Android ‘Toll Fraud’ Malware Detected, Subscribes Users to Premium Services Without Consent

The malware is largely distributed outside of Google Play because Google restricts the use of dynamic code loading by apps.

Android ‘Toll Fraud’ Malware Detected, Subscribes Users to Premium Services Without Consent

Photo Credit: Reuters

The apps harbouring the malware are usually classified as "toll fraud"

Highlights
  • The apps harbouring the malware use "dynamic code loading"
  • The malware subscribes users to a premium service
  • The malware is largely distributed outside of Google Play

American tech giant Microsoft's 365 Defender Team recently revealed the growing popularity of malware that can subscribe users to a premium service without their knowledge.

In a blog post, the team explains that the attack from this form of malware is quite elaborate, while detailing the steps that the malware executes after infecting a device.

The apps harbouring the malware are usually classified as "toll fraud" and use "dynamic code loading" to carry out the attack, according to Microsoft.

The malware subscribes users to a premium service using their telecom provider's monthly bill which they are then forced to pay. It works by exploiting the WAP (wireless application protocol) used by cellular networks. That's why some forms of malware disable your Wi-Fi or just wait for you to go outside of Wi-Fi coverage.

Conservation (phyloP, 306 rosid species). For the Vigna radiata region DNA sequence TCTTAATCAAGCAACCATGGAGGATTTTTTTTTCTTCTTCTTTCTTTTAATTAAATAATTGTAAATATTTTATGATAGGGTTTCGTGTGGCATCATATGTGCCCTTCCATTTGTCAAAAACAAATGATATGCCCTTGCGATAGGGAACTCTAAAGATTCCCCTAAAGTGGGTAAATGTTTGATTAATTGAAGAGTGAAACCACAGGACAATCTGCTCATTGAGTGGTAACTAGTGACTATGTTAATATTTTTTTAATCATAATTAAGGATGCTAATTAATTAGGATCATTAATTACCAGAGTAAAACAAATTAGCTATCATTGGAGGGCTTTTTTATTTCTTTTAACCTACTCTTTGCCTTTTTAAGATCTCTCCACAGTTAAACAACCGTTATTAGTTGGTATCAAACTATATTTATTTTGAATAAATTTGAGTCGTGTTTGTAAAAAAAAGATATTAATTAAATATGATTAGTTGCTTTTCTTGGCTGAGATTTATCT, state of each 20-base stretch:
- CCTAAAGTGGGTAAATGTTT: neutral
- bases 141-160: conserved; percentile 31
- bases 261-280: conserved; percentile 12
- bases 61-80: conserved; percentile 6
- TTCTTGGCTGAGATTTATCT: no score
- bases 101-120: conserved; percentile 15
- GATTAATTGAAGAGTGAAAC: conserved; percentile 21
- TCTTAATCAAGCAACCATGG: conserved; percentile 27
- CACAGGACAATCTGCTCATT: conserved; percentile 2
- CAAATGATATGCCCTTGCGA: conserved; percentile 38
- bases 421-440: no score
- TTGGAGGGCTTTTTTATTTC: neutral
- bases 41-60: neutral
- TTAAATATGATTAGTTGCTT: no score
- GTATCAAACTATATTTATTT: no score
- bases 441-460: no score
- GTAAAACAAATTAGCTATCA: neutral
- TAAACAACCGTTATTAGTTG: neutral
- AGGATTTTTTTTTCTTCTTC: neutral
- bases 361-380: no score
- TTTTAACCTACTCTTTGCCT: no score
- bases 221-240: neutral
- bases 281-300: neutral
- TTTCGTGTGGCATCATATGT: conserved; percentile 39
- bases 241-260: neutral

This is where the aforementioned dynamic code loading comes into play. The malicious software then subscribes you to a service in the background, reads an OTP (one-time-password) you may receive before subscribing, fills out the OTP field on your behalf and hides the notification to cover its tracks.

The saving grace is that the malware is largely distributed outside of Google Play because Google restricts the use of dynamic code loading by apps, according to Microsoft.

Last month, cybersecurity platform Proofpoint discovered that the Emotet botnet — used by criminals to distribute malware around the world — has begun attempting to steal credit card information from unsuspecting users. The malware targets the popular Google Chrome browser, then sends the exfiltrated information to command-and-control servers.

The resurgence of the Emotet botnet comes over a year after Europol and international law enforcement agencies shut down the botnet's infrastructure in January 2021, and used the botnet to deliver software to remove the malware from infected computers.


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